1 2 5.4768 0.8985 0.6580 0.0989 4.0332 0.5210
2 3 5.1777 0.9310 0.6931 0.1019 3.7640 0.4850
3 4 4.8272 0.8438 0.7335 0.0874 3.5446 0.4698
```

```
# Number of variables for min RMSE
$bestTune mod_FS
```

```
nvmax
3 4
```

The `R`

code above uses forward selection to create a model with 4 variables and returns an average RMSE of 4.8272.

```
# Backward Elimination
set.seed(31)
<- train(y = trainingTrans$medv, # response
mod_BE x = trainingTrans[, 1:13], # predictors
trControl = myControl,
method = "leapBackward")
# Rearrange output and round answers to 4 decimals
round(mod_BE$results[, c(1, 2, 5, 3, 6, 4, 7)], 4)
```

```
nvmax RMSE RMSESD Rsquared RsquaredSD MAE MAESD
1 2 5.4780 0.8973 0.6572 0.0979 4.0423 0.5345
2 3 5.2401 0.9397 0.6849 0.1048 3.8133 0.5231
3 4 4.8603 0.8658 0.7295 0.0915 3.5711 0.4918
```

```
# Number of variables for min RMSE
$bestTune mod_BE
```

```
nvmax
3 4
```

The `R`

code above uses backward elimination to create a model with 4 variables and returns an average RMSE of 4.8603. The `R`

code below uses the default arguments for the `train()`

function with 10-fold cross validation repeated 5 times to determine the best constrained linear regression model.

```
# Elastic net
set.seed(31)
<- train(y = trainingTrans$medv, # response
mod_EN x = trainingTrans[, 1:13], # predictors
trControl = myControl,
method = "glmnet")
# Rearrange output and round answers to 4 decimals
round(mod_EN$results[, c(1, 2, 3, 6, 4, 7, 5, 8)], 4)
```

```
alpha lambda RMSE RMSESD Rsquared RsquaredSD MAE MAESD
1 0.10 0.0148 4.5106 0.8207 0.7656 0.0798 3.3181 0.4711
2 0.10 0.1485 4.5065 0.8447 0.7659 0.0826 3.2861 0.4625
3 0.10 1.4846 4.7300 0.9921 0.7498 0.1061 3.3108 0.4631
4 0.55 0.0148 4.5111 0.8198 0.7656 0.0797 3.3199 0.4714
5 0.55 0.1485 4.5283 0.8692 0.7642 0.0858 3.2900 0.4633
6 0.55 1.4846 5.1240 0.9871 0.7167 0.1112 3.6431 0.4806
7 1.00 0.0148 4.5107 0.8219 0.7656 0.0799 3.3175 0.4711
8 1.00 0.1485 4.5707 0.9013 0.7602 0.0902 3.3063 0.4712
9 1.00 1.4846 5.3162 0.9452 0.7088 0.1024 3.7889 0.5095
```

```
# Tuning parameters for min RMSE
$bestTune mod_EN
```

```
alpha lambda
2 0.1 0.1484627
```

The best constrained regression model from the `R`

code above has an average RMSE value of 4.5065 for \(\alpha = 0.1\) and \(\lambda = 0.1485\). To compare the four models (`mod_LM`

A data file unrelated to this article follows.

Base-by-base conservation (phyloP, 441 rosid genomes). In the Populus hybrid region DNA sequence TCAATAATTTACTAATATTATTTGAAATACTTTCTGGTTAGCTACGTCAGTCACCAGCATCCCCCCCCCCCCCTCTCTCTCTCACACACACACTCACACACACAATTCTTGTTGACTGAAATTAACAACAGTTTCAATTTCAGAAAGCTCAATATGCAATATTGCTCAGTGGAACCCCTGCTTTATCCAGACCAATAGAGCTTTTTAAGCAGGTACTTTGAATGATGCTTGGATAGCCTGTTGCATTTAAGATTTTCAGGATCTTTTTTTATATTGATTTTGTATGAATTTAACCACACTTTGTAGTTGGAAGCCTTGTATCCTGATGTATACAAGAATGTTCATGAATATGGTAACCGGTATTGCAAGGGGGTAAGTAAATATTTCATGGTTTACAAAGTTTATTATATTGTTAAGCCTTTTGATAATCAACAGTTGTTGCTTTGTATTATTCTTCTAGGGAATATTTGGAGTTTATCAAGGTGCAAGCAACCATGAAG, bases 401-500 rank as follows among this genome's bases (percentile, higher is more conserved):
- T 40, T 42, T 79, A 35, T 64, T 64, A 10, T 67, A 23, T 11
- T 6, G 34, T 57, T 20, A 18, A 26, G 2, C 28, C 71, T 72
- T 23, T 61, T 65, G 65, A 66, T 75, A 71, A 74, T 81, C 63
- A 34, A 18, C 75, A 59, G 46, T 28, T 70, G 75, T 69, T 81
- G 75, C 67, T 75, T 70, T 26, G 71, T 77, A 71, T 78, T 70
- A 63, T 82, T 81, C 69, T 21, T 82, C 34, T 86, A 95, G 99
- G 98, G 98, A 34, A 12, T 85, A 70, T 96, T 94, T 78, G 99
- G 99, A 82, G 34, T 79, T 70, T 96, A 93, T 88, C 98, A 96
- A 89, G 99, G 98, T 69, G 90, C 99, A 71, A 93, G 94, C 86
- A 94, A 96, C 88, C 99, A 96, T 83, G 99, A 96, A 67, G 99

, `mod_FS`

, `mod_BE`

, `mod_EN`

) using the default performance metrics (MAE, RMSE, and \(R^2\)) one can pass a list of the trained models to the **caret** function `resamples()`

as shown in the `R`

code below or create the side-by-side boxplots shown in Figure 4.2.

```
<- resamples(list(LM = mod_lm, BE = mod_BE,
ANS FS = mod_FS, EN = mod_EN))
summary(ANS)
```

```
Call:
summary.resamples(object = ANS)
Models: LM, BE, FS, EN
Number of resamples: 50
MAE
Min. 1st Qu. Median Mean 3rd Qu. Max. NA's
LM 2.621662 2.977326 3.365617 3.328636 3.584517 4.733398 0
BE 2.791828 3.266337 3.486400 3.571124 3.758311 5.345722 0
FS 2.791828 3.247508 3.468883 3.544616 3.758311 4.944021 0
EN 2.620944 2.971925 3.285503 3.286104 3.498264 4.663030 0
RMSE
Min. 1st Qu. Median Mean 3rd Qu. Max. NA's
LM 3.314638 3.917210 4.215800 4.513069 5.161295 6.289300 0
BE 3.761951 4.294390 4.630517 4.860255 5.352608 7.067993 0
FS 3.761951 4.236871 4.630517 4.827187 5.352608 6.646217 0
EN 3.319714 3.900138 4.227519 4.506550 5.197790 6.317780 0
Rsquared
Min. 1st Qu. Median Mean 3rd Qu. Max. NA's
LM 0.5808695 0.7056142 0.7878469 0.7653955 0.8203268 0.8868594 0
BE 0.5117098 0.6854005 0.7592982 0.7295103 0.7903249 0.8684039 0
FS 0.5133736 0.6926438 0.7592982 0.7334605 0.7903249 0.8684039 0
EN 0.5707466 0.7050455 0.7934414 0.7659425 0.8244371 0.8881846 0
```

`bwplot(ANS, layout = c(1, 3), scales = "free", as.table = TRUE)`